The plaintiffs, parents of a child born in Jerusalem, filed suit on his behalf against the U.S. Secretary of State because U.S. State Department officials refused the parents' request to add "Israel" after Jerusalem in the child's relevant documents. In rejecting the request, the U.S. State Department cited its policy that prohibits recording either "Israel" or "Jordan" as the place of birth for those born in Jerusalem.

At the heart of this case is a 2002 amendment to the FRAA that sought to override this State Department policy. In relevant part, the FRAA provision states: "For purposes of the registration of birth, certification of nationality, or issuance of a passport of a United States citizen born in the city of Jerusalem, the Secretary shall, upon the request of the citizen or the citizen's legal guardian, record the place of birth as Israel."

The District Court dismissed the case, ruling that it presented a nonjusticiable political question on the political status of Jerusalem. The D.C. Circuit affirmed, elaborating that the U.S. Constitution gives the Executive "the exclusive power to recognize foreign sovereigns, and that the exercise of that power cannot be reviewed by the courts." 

According to the Supreme Court, the lower courts misunderstood the issue presented by the plaintiffs. All that was asked, the Court stated, was whether the plaintiffs' "interpretation of the statute is correct, and whether the statute is constitutional." This determination will require a "careful examination of the textual, structural, and historical evidence put forward by the parties regarding the nature of the statute and of the passport and recognition powers." 

Justice Breyer dissented, noting that the case should be dismissed under the political question doctrine: "The upshot is that this case is unusual both in its minimal need for judicial intervention and in its more serious risk that intervention will bring about 'embarrassment,' show lack of 'respect' for the other branches, and potentially disrupt sound foreign policy decisionmaking."

All Party Parliamentary Group on Extraordinary Rendition et al. v. U.S. Department of Defense et al. (D.C.C. Apr. 2, 2012)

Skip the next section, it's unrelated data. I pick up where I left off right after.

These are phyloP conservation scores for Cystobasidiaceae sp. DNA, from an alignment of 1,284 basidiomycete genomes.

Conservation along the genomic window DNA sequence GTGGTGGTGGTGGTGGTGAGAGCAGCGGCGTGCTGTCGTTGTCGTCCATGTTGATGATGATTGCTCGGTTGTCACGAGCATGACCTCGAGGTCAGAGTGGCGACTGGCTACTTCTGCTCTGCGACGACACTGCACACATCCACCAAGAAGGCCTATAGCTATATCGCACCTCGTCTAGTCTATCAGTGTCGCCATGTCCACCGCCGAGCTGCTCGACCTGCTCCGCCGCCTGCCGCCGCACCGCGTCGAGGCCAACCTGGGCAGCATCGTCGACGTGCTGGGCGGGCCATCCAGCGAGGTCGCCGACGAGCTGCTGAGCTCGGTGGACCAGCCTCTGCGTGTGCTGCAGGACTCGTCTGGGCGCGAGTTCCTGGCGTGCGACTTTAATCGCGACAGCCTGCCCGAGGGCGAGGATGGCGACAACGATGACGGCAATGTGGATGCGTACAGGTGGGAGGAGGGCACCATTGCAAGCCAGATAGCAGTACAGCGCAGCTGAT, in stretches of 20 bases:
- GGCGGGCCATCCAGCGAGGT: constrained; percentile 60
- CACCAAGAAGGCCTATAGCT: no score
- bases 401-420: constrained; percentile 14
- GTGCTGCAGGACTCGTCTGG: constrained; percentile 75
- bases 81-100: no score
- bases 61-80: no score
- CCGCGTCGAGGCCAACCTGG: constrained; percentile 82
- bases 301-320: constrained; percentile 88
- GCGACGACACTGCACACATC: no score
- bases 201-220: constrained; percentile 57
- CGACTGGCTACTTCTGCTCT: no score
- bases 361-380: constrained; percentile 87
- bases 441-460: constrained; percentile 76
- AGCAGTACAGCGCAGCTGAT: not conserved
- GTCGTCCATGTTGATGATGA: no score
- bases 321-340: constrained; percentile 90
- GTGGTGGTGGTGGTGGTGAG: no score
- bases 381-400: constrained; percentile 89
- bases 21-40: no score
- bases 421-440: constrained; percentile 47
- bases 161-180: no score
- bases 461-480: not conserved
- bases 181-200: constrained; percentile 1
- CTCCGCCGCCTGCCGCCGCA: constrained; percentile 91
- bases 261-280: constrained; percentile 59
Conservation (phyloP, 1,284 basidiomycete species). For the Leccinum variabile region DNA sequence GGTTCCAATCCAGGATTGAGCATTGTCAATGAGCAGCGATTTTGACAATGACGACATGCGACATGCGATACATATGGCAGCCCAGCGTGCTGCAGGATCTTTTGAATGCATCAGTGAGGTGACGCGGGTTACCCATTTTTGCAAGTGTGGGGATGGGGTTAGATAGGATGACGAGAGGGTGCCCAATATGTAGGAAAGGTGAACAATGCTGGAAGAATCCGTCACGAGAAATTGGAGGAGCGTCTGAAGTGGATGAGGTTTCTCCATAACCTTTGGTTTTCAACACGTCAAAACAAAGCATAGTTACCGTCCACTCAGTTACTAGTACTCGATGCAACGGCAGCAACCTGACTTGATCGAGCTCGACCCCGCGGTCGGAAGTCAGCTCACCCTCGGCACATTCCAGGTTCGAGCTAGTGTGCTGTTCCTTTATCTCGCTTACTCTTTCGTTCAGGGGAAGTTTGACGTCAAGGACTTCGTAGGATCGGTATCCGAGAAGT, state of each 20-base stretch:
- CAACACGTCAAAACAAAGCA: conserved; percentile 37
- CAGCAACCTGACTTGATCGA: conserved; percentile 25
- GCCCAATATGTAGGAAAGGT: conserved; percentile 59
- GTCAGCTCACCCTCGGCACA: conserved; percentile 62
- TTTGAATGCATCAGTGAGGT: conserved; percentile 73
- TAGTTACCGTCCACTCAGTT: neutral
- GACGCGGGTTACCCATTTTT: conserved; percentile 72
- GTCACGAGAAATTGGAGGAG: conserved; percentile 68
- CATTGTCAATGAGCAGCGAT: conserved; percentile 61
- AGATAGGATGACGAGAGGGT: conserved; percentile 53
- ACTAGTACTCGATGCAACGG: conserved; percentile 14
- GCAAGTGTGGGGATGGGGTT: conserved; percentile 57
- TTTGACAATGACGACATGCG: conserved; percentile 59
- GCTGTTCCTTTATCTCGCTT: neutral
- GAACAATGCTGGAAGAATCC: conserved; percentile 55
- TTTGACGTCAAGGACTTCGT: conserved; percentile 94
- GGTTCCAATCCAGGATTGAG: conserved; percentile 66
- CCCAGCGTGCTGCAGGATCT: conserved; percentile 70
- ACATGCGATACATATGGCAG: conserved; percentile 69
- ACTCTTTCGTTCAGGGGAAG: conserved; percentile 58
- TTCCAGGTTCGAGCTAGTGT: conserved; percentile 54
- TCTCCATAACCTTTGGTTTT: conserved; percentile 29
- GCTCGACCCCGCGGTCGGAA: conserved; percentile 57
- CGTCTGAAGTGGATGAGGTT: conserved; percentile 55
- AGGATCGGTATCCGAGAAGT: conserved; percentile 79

Click here for document (approximately 16 pages); click here for UN Counter-Terrorism Expert Statement (approximately 1 page)

The U.S. District Court for the District of Columbia has dismissed a case brought by an elected member of the U.K. Parliament, a U.K. parliamentary group, and an American attorney challenging the refusal by the U.S. government to disclose certain documents to them pursuant to the Freedom of Information Act ("FOIA"). The Court ruled that because the plaintiffs are representatives or subdivisions of a foreign government entity, they were barred from obtaining U.S. government documents under FOIA, which exempts members of the intelligence community from disclosing information to foreign government entities.

The plaintiffs are Andrew Tyrie, a U.K. parliament member, the All Party Parliamentary Group on Extraordinary Renditions ("APPG") (chaired by Mr. Tyrie), and Joe Cyr, their U.S. legal representative. They requested, under FOIA, materials from several U.S. government agencies regarding the U.S. government's extraordinary rendition program and the United Kingdom's involvement in extraordinary renditions, secret detentions, and coercive interrogation of suspected terrorists. The U.S. government agencies--the Central Intelligence Agency, the Departments of Homeland Security, Justice, State, and Defense, the Federal Bureau of Investigation, and the National Security Agency--all rejected the request, basing their decision on the exception to FOIA. The plaintiffs brought this action to challenge their denial.

The Court first acknowledged FOIA's purpose to "pierce the veil of administrative secrecy and to open agency action to the light of public scrutiny." Before 2002, this broad aim was restricted by the nature of documents requested, rather than the identity of those seeking disclosure. In 2002, however, FOIA was amended to include the "foreign government entity exemption," which is at the heart of this case. Acknowledging that the challenge was a matter of first impression, the Court went on to apply rules of statutory interpretation to determine the meaning of the statute.